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Ontogenetic development of attack behaviour by turbot larvae when exposed to copepod prey
- Højgaard, Jacob K, Bruno, Eleonora, Støttrup, Josianne G, Hansen, Benni W
- Aquaculture research 2018 v.49 no.5 pp. 1816-1825
- Acartia tonsa, Scophthalmus maximus, kinematics, larval development, nauplii, ontogeny, swimming, turbot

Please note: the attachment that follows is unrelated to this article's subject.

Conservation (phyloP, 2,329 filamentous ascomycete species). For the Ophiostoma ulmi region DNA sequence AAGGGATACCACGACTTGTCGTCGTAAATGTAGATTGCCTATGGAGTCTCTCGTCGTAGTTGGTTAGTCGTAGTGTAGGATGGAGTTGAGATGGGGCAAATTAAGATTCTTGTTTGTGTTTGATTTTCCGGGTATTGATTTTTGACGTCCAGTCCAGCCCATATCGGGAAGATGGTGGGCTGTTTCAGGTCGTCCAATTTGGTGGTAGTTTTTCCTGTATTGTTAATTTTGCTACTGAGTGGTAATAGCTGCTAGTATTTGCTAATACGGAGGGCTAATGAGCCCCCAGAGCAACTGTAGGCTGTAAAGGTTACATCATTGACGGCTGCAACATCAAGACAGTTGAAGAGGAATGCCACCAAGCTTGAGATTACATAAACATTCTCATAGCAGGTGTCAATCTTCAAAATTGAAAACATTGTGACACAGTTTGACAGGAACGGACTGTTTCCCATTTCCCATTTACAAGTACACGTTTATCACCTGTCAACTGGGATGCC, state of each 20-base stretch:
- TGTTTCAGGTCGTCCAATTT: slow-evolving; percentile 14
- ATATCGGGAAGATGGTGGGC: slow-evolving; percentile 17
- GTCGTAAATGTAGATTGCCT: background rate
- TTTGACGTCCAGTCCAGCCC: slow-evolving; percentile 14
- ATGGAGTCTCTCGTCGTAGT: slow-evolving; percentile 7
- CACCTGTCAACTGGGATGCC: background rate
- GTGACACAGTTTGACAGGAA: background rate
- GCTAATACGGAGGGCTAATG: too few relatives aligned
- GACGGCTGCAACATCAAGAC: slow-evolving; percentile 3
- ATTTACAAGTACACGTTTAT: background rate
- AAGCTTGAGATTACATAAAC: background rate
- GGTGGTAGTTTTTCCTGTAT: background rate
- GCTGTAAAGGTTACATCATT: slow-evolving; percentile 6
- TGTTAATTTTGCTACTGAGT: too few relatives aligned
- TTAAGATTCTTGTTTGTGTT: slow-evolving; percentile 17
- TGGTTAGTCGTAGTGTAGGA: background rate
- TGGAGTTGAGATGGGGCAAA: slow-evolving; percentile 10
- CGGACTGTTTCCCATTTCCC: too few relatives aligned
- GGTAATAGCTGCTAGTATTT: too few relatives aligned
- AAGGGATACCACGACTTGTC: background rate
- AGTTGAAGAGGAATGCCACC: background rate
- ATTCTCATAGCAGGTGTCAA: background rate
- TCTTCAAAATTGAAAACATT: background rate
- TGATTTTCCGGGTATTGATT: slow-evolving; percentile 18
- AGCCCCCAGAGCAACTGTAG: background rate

- Identification of fish larval behavioural traits permitting capture of specific live prey sizes is an important part of optimizing production of marine larvae. We investigated the capture success of turbot larvae (Scophthalmus maximus) at two development stages, 8 and 10 days post‐hatch (DPH), when offered small nauplii (129–202 μm), large nauplii (222–278 μm) and copepodites (342–542 μm), of the calanoid copepod Acartia tonsa. At 8 DPH, turbot larvae had the highest capture success (67%) when offered small nauplii, with a lower capture success of large nauplii (27%) but totally lacked the capabilities to capture copepodites. At DPH 10, the larvae increased the capture success of large nauplii (47%) and achieved a few successful attacks on copepodites. Energetically, large nauplii were the most beneficial at both larval development stages. The swimming kinematics of the period prior to a strike by the larva on the copepod was examined, and the approach pattern of the larva was identified as a controlling mechanism for their strike distance, with the initial approach speed of larva at DPH 10 being significantly less than at DPH 8. In all successful attacks, the strike distance was less than 1.17 mm and was significantly lower than unsuccessful attacks. Since the approach pattern of the larva is linked to its capture success, it could be used as the basis for a feeding scheme based on the swimming performance of individual batches of turbot larvae.